It just occurred to me: it might be worth it to look at what the majority CODs for our GI policies and then research and see if the average lifespan for those specific conditions has increased at all over the years. What do you think of that? (Similar to you I’m definitely just spit-balling here of course.)
Whenever I think of mortality improvement, I think of medical advancement. It seems, possibly, people who buy GI are more likely to have chronic illnesses and chronic conditions in general, and advancements in medicine typically target treating and/or curing common illnesses/conditions, so that’s why I was thinking GI people might benefit more from medical advancements than the average person. Maybe: am I missing an aspect of mortality improvement other than medical advancement that is key to this discussion?
Now thinking about it, I also am thinking that, because these are low-income individuals mostly, and individuals needing greater-than-average medical attention, the age 65+ issue ages (and issue ages close to 65) might benefit relatively more from Medicare (and SS) than the under-65 group (the difference relative to other products and the general population that is).
We do have a high first-year lapse rate by the way (~38%) and we do mostly sell through Brokerage, although we do have good monitoring in place with the goal of getting rid of the agents that sell business with the worst mortality and even worst lapse experience.
Much of this post is just me thinking out loud, and I definitely appreciate any insights you may have in any way/shape/form. That said, my main question I think was: why do you think the anti-selection would overwhelm any mortality improvement? If we account for anti-selection in our qx assumption, why couldn’t we also assume that poor-health anti-selectors would be subject to mortality improvement in the same way the rest of the population is (even in early years)? What am I missing here?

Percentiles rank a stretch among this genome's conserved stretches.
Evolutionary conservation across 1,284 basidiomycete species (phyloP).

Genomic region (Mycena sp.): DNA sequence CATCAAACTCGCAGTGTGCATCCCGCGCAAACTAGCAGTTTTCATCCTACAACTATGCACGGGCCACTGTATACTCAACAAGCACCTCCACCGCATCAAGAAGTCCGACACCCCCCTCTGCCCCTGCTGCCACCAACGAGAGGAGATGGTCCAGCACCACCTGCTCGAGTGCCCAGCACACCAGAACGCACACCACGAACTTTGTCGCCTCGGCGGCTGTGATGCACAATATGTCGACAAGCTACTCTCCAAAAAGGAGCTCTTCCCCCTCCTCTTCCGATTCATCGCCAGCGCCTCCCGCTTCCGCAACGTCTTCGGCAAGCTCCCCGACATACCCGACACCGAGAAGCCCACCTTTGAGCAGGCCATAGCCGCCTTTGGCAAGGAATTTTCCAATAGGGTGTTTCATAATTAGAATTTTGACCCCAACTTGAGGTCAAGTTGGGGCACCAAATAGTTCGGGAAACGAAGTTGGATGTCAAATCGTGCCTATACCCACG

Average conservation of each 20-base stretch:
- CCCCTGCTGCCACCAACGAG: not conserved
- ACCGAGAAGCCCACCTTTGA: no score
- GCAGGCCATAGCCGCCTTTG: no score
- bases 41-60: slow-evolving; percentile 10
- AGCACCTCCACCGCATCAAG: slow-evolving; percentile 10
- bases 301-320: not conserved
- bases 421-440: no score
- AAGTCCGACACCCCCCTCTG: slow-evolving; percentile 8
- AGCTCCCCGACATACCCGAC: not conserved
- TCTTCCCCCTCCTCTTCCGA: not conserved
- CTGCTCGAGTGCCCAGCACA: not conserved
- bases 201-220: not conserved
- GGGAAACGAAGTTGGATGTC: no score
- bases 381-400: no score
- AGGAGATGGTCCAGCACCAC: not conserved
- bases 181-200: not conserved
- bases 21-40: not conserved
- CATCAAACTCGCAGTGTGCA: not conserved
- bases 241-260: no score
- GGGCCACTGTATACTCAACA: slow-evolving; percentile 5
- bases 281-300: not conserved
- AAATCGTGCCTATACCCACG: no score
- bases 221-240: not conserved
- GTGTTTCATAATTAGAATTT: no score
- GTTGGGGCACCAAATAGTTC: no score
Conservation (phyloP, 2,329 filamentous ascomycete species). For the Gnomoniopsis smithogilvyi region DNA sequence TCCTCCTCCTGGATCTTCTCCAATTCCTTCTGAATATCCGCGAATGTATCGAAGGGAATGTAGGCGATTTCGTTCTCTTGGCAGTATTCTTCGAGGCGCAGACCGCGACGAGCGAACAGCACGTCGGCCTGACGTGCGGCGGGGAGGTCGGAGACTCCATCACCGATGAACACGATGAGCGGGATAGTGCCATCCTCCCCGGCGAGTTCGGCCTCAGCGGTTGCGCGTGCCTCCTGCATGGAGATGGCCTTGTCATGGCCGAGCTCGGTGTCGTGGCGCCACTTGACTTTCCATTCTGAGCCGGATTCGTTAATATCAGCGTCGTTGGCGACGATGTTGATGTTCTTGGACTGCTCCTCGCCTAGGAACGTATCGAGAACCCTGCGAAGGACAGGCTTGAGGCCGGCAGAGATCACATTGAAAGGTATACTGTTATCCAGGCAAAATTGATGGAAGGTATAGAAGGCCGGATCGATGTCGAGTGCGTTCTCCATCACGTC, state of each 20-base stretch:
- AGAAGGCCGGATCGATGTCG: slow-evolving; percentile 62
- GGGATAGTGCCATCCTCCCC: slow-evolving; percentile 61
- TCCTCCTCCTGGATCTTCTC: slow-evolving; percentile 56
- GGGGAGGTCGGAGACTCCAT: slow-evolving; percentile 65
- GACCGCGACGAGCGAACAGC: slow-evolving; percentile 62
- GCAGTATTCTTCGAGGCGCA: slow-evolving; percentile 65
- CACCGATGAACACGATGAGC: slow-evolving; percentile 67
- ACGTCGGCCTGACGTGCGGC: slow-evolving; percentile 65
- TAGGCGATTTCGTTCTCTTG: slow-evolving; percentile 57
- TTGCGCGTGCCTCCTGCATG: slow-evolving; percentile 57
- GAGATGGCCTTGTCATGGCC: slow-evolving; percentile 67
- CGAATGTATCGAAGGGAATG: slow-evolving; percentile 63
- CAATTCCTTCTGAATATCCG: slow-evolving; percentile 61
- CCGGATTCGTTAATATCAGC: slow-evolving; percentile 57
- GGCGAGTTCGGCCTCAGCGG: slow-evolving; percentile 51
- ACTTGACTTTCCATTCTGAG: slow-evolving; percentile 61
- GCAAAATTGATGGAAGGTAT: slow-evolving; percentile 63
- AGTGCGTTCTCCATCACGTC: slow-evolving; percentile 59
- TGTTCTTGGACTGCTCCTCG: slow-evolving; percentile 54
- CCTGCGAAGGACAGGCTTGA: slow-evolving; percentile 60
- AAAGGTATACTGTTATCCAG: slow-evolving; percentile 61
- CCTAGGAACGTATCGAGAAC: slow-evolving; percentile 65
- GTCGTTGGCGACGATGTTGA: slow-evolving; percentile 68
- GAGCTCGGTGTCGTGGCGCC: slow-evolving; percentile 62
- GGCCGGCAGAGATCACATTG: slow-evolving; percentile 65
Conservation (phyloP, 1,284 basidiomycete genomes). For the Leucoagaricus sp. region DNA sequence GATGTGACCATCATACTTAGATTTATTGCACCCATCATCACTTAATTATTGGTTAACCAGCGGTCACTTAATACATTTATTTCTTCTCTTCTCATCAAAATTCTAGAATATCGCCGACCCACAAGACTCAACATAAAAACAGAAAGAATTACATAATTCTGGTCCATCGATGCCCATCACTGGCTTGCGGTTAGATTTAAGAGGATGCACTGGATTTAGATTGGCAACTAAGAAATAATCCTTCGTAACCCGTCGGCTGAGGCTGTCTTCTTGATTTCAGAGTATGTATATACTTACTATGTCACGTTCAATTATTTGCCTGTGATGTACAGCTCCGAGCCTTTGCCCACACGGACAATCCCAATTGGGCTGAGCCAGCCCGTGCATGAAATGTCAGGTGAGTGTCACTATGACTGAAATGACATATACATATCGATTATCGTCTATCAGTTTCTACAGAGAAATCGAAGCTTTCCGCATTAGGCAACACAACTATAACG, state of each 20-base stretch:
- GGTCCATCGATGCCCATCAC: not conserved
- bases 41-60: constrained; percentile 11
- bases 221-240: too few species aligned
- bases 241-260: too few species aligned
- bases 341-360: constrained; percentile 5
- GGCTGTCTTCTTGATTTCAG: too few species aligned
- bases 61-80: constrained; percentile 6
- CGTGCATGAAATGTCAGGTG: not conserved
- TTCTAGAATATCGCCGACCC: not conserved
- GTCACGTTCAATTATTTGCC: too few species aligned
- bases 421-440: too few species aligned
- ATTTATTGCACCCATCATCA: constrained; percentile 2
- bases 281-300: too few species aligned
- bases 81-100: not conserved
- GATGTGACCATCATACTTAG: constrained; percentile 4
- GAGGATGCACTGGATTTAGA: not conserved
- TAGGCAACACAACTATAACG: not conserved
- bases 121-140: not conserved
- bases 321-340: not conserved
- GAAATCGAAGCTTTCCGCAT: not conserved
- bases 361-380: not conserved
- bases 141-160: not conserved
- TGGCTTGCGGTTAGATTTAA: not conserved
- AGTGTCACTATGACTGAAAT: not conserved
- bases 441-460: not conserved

Really appreciate your response. You make some great points about there being so many possibilities for variation with GIWL mortality improvement. That’s a good idea about looking at Limited Underwriting tables from different eras and comparing.
One follow-up question regarding your statement here:
“Maybe you could reflect meaningful improvements in the (far) out years, but probably not so much in the early years.”
Are you referring to reflecting meaningful improvements over-and-above the improvement assumption we’d have for fully underwritten business, or no? I don’t think that’s what you’re saying, but just wanted to clarify. When you say “probably not so much in the early years,” it sounds like you’re saying you might expect little-to-no mortality improvement in early years for GIWL at all. Do you perhaps have a hunch or reason to believe the GI population isn’t subject to any of the mortality improvement experienced by the general population and fully underwritten population?
Speaking of which… a thought I had was: for lack of more information, I was trying to think of a way to use the mortality improvement table developed by the SOA based on U.S. population mortality :
This SOA table shows lower mortality improvement for older ages in general than the table developed by my company (the one from my company being based on fully underwritten business). At the very least this does seem to prove that less underwriting means less mortality improvement, though I don’t know how linear that relationship is… but maybe there’s something I can do with these two tables.
The other thing that makes this tricky is mortality improvement tables (both from the SOA and the one developed by my company) are typically calendar-year tables, but of course anti-selection is a phenomenon related to policy-year.